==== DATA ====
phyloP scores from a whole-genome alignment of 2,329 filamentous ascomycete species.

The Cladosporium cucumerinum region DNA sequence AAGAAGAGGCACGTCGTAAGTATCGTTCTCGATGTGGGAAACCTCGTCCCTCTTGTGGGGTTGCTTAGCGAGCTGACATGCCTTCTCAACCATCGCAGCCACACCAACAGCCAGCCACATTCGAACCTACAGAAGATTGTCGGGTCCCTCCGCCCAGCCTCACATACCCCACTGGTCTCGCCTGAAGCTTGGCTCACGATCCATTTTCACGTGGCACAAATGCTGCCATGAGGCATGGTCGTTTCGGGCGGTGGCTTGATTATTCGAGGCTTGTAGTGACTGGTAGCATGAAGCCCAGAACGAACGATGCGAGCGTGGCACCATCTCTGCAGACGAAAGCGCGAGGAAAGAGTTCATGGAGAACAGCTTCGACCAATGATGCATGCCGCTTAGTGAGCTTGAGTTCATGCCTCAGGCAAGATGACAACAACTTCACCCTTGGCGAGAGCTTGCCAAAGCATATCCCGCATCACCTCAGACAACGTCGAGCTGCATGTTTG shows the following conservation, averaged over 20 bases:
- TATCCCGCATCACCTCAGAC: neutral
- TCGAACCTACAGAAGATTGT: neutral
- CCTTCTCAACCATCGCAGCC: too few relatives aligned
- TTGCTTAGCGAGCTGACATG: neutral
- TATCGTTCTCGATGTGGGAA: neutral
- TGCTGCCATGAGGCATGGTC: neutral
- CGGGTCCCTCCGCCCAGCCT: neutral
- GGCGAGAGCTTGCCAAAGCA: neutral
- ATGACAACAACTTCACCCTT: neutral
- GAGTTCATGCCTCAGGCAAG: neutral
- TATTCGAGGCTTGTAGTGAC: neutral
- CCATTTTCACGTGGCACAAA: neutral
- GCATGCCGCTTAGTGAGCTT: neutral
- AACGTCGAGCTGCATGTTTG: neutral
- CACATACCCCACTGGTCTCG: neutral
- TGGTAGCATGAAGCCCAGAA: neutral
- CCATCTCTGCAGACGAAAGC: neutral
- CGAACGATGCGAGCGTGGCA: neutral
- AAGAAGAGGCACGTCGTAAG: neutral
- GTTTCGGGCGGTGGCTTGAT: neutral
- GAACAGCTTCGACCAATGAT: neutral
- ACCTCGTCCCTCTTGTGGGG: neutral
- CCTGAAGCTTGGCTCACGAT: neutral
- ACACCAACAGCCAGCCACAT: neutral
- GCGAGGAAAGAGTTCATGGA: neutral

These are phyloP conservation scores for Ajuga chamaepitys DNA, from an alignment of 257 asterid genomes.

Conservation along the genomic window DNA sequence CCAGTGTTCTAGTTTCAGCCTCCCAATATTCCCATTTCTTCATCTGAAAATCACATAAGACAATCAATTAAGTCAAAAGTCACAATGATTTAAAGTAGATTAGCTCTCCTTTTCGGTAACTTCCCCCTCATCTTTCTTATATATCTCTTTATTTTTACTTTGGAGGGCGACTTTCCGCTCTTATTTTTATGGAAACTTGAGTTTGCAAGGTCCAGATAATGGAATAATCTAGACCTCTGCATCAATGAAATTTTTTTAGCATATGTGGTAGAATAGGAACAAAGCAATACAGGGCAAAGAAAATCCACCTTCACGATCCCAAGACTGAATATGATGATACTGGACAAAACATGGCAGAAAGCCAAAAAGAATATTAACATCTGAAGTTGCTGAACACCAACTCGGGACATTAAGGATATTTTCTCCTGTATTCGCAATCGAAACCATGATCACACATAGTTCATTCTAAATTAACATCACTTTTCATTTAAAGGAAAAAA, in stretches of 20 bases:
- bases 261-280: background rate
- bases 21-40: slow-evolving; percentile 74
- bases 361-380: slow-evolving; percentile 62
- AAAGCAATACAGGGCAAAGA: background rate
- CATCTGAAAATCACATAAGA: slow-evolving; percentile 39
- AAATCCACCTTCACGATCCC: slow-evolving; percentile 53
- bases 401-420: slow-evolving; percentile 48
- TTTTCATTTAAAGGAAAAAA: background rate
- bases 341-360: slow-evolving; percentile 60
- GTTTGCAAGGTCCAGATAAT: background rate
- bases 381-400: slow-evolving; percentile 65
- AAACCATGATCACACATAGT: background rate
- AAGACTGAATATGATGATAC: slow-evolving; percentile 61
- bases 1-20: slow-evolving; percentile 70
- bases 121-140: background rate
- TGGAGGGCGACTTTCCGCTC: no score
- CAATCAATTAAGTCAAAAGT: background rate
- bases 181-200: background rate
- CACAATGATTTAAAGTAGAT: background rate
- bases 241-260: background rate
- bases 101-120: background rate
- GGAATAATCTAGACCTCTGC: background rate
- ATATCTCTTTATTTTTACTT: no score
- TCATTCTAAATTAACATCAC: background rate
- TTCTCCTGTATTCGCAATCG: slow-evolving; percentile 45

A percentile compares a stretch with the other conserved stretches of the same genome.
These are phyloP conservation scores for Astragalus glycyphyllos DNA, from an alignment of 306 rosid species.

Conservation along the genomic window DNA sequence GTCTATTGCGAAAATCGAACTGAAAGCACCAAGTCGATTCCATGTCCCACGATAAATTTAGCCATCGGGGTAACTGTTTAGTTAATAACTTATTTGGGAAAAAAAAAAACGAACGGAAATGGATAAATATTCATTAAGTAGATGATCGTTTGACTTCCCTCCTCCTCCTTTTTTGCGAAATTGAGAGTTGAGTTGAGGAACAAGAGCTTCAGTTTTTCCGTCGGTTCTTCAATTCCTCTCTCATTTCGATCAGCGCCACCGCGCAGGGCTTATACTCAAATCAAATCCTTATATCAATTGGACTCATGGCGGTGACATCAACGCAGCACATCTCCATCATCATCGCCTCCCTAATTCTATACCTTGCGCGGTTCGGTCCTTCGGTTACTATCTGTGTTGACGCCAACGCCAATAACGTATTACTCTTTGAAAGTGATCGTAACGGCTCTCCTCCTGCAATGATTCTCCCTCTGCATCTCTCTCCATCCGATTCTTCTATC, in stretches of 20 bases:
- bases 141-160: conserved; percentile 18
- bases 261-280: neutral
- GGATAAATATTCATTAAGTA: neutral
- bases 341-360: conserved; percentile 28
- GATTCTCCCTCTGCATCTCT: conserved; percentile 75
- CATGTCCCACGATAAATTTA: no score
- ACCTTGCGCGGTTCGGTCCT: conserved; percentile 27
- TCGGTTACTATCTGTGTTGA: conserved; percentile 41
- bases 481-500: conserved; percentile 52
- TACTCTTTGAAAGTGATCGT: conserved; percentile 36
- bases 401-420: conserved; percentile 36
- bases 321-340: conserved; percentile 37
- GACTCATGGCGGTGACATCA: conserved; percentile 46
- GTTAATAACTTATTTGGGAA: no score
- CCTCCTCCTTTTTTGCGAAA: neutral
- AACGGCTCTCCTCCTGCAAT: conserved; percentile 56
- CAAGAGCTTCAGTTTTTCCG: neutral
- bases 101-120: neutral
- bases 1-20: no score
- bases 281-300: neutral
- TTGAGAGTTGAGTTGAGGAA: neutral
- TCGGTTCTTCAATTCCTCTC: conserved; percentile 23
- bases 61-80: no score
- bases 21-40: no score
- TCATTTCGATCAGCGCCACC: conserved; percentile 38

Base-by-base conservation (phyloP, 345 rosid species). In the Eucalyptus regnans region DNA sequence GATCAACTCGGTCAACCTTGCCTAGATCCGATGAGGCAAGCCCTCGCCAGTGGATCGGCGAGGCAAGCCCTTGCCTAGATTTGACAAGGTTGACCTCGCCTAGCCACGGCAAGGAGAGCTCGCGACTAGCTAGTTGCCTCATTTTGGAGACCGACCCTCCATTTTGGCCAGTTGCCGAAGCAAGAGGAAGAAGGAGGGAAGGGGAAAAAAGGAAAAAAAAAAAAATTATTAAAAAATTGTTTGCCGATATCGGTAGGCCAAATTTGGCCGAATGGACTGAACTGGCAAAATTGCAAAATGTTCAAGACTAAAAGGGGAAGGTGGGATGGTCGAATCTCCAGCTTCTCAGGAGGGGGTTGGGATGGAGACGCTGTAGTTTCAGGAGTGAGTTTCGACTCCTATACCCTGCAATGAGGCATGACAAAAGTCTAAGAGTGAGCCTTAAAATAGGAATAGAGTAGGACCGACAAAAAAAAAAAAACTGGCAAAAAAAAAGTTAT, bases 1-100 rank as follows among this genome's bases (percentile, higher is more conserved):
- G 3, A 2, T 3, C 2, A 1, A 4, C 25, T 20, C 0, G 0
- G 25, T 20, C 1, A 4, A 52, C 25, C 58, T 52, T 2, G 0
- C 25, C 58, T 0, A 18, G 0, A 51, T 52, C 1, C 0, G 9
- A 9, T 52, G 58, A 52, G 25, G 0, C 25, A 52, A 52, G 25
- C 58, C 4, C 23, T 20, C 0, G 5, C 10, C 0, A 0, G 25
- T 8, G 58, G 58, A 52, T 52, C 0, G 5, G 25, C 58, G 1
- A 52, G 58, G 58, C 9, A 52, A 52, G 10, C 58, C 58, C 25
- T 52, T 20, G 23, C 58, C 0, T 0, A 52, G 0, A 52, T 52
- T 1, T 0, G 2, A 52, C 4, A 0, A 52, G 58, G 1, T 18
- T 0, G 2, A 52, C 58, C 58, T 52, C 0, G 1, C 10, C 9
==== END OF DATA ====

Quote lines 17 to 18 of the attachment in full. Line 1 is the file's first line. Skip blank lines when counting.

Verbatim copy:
- CACATACCCCACTGGTCTCG: neutral
- TGGTAGCATGAAGCCCAGAA: neutral